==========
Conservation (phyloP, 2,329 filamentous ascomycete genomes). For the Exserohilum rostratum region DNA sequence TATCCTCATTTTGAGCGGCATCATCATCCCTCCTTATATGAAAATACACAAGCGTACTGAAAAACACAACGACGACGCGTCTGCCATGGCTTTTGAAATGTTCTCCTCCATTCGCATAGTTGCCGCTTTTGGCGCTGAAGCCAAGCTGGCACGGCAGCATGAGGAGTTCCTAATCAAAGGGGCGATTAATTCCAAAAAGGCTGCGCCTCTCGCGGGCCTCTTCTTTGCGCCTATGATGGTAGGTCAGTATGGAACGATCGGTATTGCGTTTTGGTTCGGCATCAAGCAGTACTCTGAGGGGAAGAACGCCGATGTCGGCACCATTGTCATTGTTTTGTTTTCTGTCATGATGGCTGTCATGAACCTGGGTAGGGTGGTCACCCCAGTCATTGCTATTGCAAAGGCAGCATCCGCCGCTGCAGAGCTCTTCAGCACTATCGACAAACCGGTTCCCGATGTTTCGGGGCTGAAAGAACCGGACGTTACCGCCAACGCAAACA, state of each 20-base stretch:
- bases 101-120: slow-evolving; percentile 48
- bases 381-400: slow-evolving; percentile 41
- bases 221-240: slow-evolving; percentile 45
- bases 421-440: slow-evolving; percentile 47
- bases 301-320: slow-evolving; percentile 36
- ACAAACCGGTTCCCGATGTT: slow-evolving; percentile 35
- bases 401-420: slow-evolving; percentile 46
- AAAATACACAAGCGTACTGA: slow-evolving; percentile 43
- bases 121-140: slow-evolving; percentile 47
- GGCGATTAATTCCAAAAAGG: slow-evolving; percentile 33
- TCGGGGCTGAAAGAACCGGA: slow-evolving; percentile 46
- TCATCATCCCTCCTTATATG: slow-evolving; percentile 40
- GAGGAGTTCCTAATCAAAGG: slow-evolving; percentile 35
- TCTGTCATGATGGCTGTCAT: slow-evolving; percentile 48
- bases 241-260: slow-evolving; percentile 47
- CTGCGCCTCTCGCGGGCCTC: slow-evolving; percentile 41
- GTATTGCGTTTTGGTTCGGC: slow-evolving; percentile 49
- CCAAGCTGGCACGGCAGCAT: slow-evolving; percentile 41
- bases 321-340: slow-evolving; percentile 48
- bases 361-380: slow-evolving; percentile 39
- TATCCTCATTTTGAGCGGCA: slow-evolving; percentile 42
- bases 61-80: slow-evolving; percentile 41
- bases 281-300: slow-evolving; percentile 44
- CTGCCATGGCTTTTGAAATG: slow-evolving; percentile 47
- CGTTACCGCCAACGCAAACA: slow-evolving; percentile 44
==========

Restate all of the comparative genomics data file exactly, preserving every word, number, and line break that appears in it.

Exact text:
Conservation (phyloP, 2,329 filamentous ascomycete genomes). For the Exserohilum rostratum region DNA sequence TATCCTCATTTTGAGCGGCATCATCATCCCTCCTTATATGAAAATACACAAGCGTACTGAAAAACACAACGACGACGCGTCTGCCATGGCTTTTGAAATGTTCTCCTCCATTCGCATAGTTGCCGCTTTTGGCGCTGAAGCCAAGCTGGCACGGCAGCATGAGGAGTTCCTAATCAAAGGGGCGATTAATTCCAAAAAGGCTGCGCCTCTCGCGGGCCTCTTCTTTGCGCCTATGATGGTAGGTCAGTATGGAACGATCGGTATTGCGTTTTGGTTCGGCATCAAGCAGTACTCTGAGGGGAAGAACGCCGATGTCGGCACCATTGTCATTGTTTTGTTTTCTGTCATGATGGCTGTCATGAACCTGGGTAGGGTGGTCACCCCAGTCATTGCTATTGCAAAGGCAGCATCCGCCGCTGCAGAGCTCTTCAGCACTATCGACAAACCGGTTCCCGATGTTTCGGGGCTGAAAGAACCGGACGTTACCGCCAACGCAAACA, state of each 20-base stretch:
- bases 101-120: slow-evolving; percentile 48
- bases 381-400: slow-evolving; percentile 41
- bases 221-240: slow-evolving; percentile 45
- bases 421-440: slow-evolving; percentile 47
- bases 301-320: slow-evolving; percentile 36
- ACAAACCGGTTCCCGATGTT: slow-evolving; percentile 35
- bases 401-420: slow-evolving; percentile 46
- AAAATACACAAGCGTACTGA: slow-evolving; percentile 43
- bases 121-140: slow-evolving; percentile 47
- GGCGATTAATTCCAAAAAGG: slow-evolving; percentile 33
- TCGGGGCTGAAAGAACCGGA: slow-evolving; percentile 46
- TCATCATCCCTCCTTATATG: slow-evolving; percentile 40
- GAGGAGTTCCTAATCAAAGG: slow-evolving; percentile 35
- TCTGTCATGATGGCTGTCAT: slow-evolving; percentile 48
- bases 241-260: slow-evolving; percentile 47
- CTGCGCCTCTCGCGGGCCTC: slow-evolving; percentile 41
- GTATTGCGTTTTGGTTCGGC: slow-evolving; percentile 49
- CCAAGCTGGCACGGCAGCAT: slow-evolving; percentile 41
- bases 321-340: slow-evolving; percentile 48
- bases 361-380: slow-evolving; percentile 39
- TATCCTCATTTTGAGCGGCA: slow-evolving; percentile 42
- bases 61-80: slow-evolving; percentile 41
- bases 281-300: slow-evolving; percentile 44
- CTGCCATGGCTTTTGAAATG: slow-evolving; percentile 47
- CGTTACCGCCAACGCAAACA: slow-evolving; percentile 44